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Notes from the Executive Director – October 2018

Often historical events, when viewed in the rear-view mirror, seem like they had to happen the way they did. The chain of cause and effect seems to have been predetermined. Most of the time, when lived through, it’s not nearly so tidy. So it was with the Dutch Republic at the turn of the 17th century, and so it was in Michigan at the end of the 20th century.

For Allard de la Becq and Jenne Tourett of Amsterdam, who married in 1603, it probably wasn’t at all clear that they were living in a city that was to become the center of worldwide commerce and an economic and military superpower. For Dutch citizens, the 17th century started off with a whole lot of uncertainty. There was a war with Spain. Worry about France’s ambitions. Religious strife. But room for optimism, too. People were generally well-fed. Tolerance for a variety of religions was increasing. Trading in exotic food, drink, and spices from the Middle East and Asia was taking off.

It was a Goldilocks time. Conditions were just right for this little country to come together and become a world superpower. With the combination of the right leaders, an innovative and adventurous spirit, and favorable geography, the Dutch Republic rose to dominance. It certainly wasn’t inevitable. It took everything coming together at that time and in that place for the Dutch to create what we now know as the Golden Age.

In Michigan, conditions at the end of the 20th century were just right for libraries to create a golden age for resource sharing. Libraries, big and small, urban and rural, across the state were talking about big projects to make access to information and library materials easier for every resident. Leaders at the Library of Michigan, the Michigan Library Association, the Michigan Library Consortium, and the Cooperative Directors Association were ready to yoke their organizations together in service of a statewide effort.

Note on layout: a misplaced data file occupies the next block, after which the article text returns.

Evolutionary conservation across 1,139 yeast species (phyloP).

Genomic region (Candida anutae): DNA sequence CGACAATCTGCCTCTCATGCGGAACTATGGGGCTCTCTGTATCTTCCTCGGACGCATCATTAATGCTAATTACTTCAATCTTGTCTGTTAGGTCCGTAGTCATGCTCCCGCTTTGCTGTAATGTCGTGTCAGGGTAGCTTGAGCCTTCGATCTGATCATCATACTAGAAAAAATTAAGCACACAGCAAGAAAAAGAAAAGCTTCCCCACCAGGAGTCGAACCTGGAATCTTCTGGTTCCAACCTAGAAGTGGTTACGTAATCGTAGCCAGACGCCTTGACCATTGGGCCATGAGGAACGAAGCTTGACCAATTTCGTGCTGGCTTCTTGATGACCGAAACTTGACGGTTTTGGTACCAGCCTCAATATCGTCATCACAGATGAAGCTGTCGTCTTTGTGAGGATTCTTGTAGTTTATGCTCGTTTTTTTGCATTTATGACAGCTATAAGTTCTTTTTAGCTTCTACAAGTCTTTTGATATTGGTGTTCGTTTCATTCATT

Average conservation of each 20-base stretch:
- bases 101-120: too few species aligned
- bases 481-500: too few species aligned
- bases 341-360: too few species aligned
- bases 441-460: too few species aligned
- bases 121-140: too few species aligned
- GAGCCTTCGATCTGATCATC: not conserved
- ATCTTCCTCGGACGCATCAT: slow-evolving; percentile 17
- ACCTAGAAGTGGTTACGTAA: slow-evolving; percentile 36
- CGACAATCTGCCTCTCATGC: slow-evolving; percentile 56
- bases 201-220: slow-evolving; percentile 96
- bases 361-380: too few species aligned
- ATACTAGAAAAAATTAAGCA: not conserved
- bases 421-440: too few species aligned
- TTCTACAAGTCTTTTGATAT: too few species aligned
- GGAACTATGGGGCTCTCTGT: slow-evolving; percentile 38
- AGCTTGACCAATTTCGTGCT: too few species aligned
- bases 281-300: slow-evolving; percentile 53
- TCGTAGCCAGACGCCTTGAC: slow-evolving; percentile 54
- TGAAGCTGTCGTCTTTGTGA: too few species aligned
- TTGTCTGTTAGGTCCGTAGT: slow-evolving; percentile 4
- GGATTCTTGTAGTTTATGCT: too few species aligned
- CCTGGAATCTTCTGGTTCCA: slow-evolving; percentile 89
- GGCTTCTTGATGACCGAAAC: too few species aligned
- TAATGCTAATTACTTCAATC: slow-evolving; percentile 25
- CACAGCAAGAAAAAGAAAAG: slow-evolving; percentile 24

A critical piece of the foundation was laid in 1996 when George Needham became state librarian. By the end of 1997, he had seized the opportunity given by changes in federal law to reallocate LSTA funds and sign licenses that gave every Michigan library access, at no charge, to dozens of online databases. That generated huge buzz. There was much speculation about what was next.

What was next was a new state librarian. In 2001, Christie Brandau came to Michigan from the state library in Iowa. A charismatic and dynamic leader, Christie had the perspicacity to say, “We hold the image of outstanding library service which will link all Michigan residents to the information they need, when they need it, where they need it, and in the format they desire.” It was that vision that drove the state to take the next step and create MeLCat. In January 2005, a West Bloomfield Township Public Library patron was the first to hit MeLCat’s “Get this for me!” button. Eleven million loans later, MeLCat is going strong and still growing.

Before MeL (Michigan eLibrary), Michigan’s libraries were a fragmented lot. George and Christie helped everyone envision something different, and out of that came MeL. Hundreds of libraries provide their communities with access to MeL databases, giving them high-quality information resources across a tremendous range of subject areas. MeLCat grew from 22 libraries in January 2005 to 471 participating libraries, pumping through nearly 1.2 million requests annually. From a humble and uncertain beginning, MeL precipitated a golden age of resource sharing among Michigan libraries.

In 2018, MeL has largely become routine and a bit taken for granted. We need to remind ourselves that its success was never inevitable, and is not now guaranteed. MeL only succeeded because a dedicated bunch of people were committed to an overarching vision of library service in the state. Sadly, as demonstrated by the Netherlands, golden ages can come to an end. In Michigan, the resource sharing golden age can collapse, too, unless constant care is taken to keep MeL vital. Without the keys of willing collaboration, continuous innovation, and adequate funding, it could grind to a halt.

It will take constant re-invigoration of the collective will to keep Christie’s vision alive. Let’s not let that vision slip away.